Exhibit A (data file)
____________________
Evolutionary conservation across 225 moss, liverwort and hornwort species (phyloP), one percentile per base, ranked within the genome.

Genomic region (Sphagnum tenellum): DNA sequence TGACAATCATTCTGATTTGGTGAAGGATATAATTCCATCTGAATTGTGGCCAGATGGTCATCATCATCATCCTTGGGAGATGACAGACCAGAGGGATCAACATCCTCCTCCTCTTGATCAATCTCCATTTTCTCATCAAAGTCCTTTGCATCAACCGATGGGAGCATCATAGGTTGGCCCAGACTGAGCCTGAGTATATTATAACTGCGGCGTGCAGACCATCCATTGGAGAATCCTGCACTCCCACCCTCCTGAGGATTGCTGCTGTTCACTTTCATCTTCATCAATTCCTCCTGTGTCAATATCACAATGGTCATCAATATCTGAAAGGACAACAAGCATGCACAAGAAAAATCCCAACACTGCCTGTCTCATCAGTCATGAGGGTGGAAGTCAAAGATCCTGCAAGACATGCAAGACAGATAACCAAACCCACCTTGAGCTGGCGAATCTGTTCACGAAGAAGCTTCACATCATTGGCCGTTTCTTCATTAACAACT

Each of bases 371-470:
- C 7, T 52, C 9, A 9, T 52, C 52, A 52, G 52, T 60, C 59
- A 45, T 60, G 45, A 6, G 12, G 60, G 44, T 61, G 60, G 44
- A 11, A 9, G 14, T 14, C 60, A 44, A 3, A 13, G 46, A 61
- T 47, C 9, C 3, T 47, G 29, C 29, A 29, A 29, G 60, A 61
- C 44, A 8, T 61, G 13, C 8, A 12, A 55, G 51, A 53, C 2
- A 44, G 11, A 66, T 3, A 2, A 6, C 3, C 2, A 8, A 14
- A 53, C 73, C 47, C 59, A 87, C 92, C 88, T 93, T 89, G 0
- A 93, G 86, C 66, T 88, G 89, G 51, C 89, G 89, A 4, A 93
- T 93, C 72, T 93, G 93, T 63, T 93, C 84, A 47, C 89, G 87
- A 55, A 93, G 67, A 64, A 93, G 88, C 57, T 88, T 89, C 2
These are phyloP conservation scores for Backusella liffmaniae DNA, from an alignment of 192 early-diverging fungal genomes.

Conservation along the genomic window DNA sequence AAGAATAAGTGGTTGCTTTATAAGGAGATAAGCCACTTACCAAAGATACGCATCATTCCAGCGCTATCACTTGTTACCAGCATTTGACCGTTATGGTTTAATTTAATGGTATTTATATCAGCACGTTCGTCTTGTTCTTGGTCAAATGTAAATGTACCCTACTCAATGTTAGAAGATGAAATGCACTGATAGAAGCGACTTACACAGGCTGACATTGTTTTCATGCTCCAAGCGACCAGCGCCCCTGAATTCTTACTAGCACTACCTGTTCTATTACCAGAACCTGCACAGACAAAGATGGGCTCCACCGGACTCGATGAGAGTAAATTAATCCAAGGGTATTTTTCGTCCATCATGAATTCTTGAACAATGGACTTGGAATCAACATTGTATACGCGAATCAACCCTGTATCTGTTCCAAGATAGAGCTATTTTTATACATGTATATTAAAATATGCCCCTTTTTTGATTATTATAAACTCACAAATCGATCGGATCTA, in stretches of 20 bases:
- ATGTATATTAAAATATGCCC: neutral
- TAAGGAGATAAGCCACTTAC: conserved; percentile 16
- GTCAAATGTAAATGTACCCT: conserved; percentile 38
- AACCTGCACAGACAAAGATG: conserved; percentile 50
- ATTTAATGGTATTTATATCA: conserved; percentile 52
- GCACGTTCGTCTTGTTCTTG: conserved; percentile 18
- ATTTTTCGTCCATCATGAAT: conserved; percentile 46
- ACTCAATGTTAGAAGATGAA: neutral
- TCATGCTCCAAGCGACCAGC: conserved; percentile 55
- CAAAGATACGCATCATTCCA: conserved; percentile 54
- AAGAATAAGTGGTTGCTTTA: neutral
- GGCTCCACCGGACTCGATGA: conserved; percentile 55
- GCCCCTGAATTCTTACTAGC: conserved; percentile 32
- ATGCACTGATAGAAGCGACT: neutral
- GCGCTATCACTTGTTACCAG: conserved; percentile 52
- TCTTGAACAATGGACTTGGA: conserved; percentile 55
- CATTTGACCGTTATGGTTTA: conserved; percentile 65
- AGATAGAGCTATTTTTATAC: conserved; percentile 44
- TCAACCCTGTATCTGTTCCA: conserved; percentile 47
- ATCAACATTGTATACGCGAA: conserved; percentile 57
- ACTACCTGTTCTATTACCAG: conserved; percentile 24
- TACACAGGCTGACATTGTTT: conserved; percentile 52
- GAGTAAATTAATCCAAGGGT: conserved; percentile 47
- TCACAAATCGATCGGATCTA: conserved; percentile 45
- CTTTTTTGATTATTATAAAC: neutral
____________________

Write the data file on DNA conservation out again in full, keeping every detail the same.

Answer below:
Evolutionary conservation across 225 moss, liverwort and hornwort species (phyloP), one percentile per base, ranked within the genome.

Genomic region (Sphagnum tenellum): DNA sequence TGACAATCATTCTGATTTGGTGAAGGATATAATTCCATCTGAATTGTGGCCAGATGGTCATCATCATCATCCTTGGGAGATGACAGACCAGAGGGATCAACATCCTCCTCCTCTTGATCAATCTCCATTTTCTCATCAAAGTCCTTTGCATCAACCGATGGGAGCATCATAGGTTGGCCCAGACTGAGCCTGAGTATATTATAACTGCGGCGTGCAGACCATCCATTGGAGAATCCTGCACTCCCACCCTCCTGAGGATTGCTGCTGTTCACTTTCATCTTCATCAATTCCTCCTGTGTCAATATCACAATGGTCATCAATATCTGAAAGGACAACAAGCATGCACAAGAAAAATCCCAACACTGCCTGTCTCATCAGTCATGAGGGTGGAAGTCAAAGATCCTGCAAGACATGCAAGACAGATAACCAAACCCACCTTGAGCTGGCGAATCTGTTCACGAAGAAGCTTCACATCATTGGCCGTTTCTTCATTAACAACT

Each of bases 371-470:
- C 7, T 52, C 9, A 9, T 52, C 52, A 52, G 52, T 60, C 59
- A 45, T 60, G 45, A 6, G 12, G 60, G 44, T 61, G 60, G 44
- A 11, A 9, G 14, T 14, C 60, A 44, A 3, A 13, G 46, A 61
- T 47, C 9, C 3, T 47, G 29, C 29, A 29, A 29, G 60, A 61
- C 44, A 8, T 61, G 13, C 8, A 12, A 55, G 51, A 53, C 2
- A 44, G 11, A 66, T 3, A 2, A 6, C 3, C 2, A 8, A 14
- A 53, C 73, C 47, C 59, A 87, C 92, C 88, T 93, T 89, G 0
- A 93, G 86, C 66, T 88, G 89, G 51, C 89, G 89, A 4, A 93
- T 93, C 72, T 93, G 93, T 63, T 93, C 84, A 47, C 89, G 87
- A 55, A 93, G 67, A 64, A 93, G 88, C 57, T 88, T 89, C 2
These are phyloP conservation scores for Backusella liffmaniae DNA, from an alignment of 192 early-diverging fungal genomes.

Conservation along the genomic window DNA sequence AAGAATAAGTGGTTGCTTTATAAGGAGATAAGCCACTTACCAAAGATACGCATCATTCCAGCGCTATCACTTGTTACCAGCATTTGACCGTTATGGTTTAATTTAATGGTATTTATATCAGCACGTTCGTCTTGTTCTTGGTCAAATGTAAATGTACCCTACTCAATGTTAGAAGATGAAATGCACTGATAGAAGCGACTTACACAGGCTGACATTGTTTTCATGCTCCAAGCGACCAGCGCCCCTGAATTCTTACTAGCACTACCTGTTCTATTACCAGAACCTGCACAGACAAAGATGGGCTCCACCGGACTCGATGAGAGTAAATTAATCCAAGGGTATTTTTCGTCCATCATGAATTCTTGAACAATGGACTTGGAATCAACATTGTATACGCGAATCAACCCTGTATCTGTTCCAAGATAGAGCTATTTTTATACATGTATATTAAAATATGCCCCTTTTTTGATTATTATAAACTCACAAATCGATCGGATCTA, in stretches of 20 bases:
- ATGTATATTAAAATATGCCC: neutral
- TAAGGAGATAAGCCACTTAC: conserved; percentile 16
- GTCAAATGTAAATGTACCCT: conserved; percentile 38
- AACCTGCACAGACAAAGATG: conserved; percentile 50
- ATTTAATGGTATTTATATCA: conserved; percentile 52
- GCACGTTCGTCTTGTTCTTG: conserved; percentile 18
- ATTTTTCGTCCATCATGAAT: conserved; percentile 46
- ACTCAATGTTAGAAGATGAA: neutral
- TCATGCTCCAAGCGACCAGC: conserved; percentile 55
- CAAAGATACGCATCATTCCA: conserved; percentile 54
- AAGAATAAGTGGTTGCTTTA: neutral
- GGCTCCACCGGACTCGATGA: conserved; percentile 55
- GCCCCTGAATTCTTACTAGC: conserved; percentile 32
- ATGCACTGATAGAAGCGACT: neutral
- GCGCTATCACTTGTTACCAG: conserved; percentile 52
- TCTTGAACAATGGACTTGGA: conserved; percentile 55
- CATTTGACCGTTATGGTTTA: conserved; percentile 65
- AGATAGAGCTATTTTTATAC: conserved; percentile 44
- TCAACCCTGTATCTGTTCCA: conserved; percentile 47
- ATCAACATTGTATACGCGAA: conserved; percentile 57
- ACTACCTGTTCTATTACCAG: conserved; percentile 24
- TACACAGGCTGACATTGTTT: conserved; percentile 52
- GAGTAAATTAATCCAAGGGT: conserved; percentile 47
- TCACAAATCGATCGGATCTA: conserved; percentile 45
- CTTTTTTGATTATTATAAAC: neutral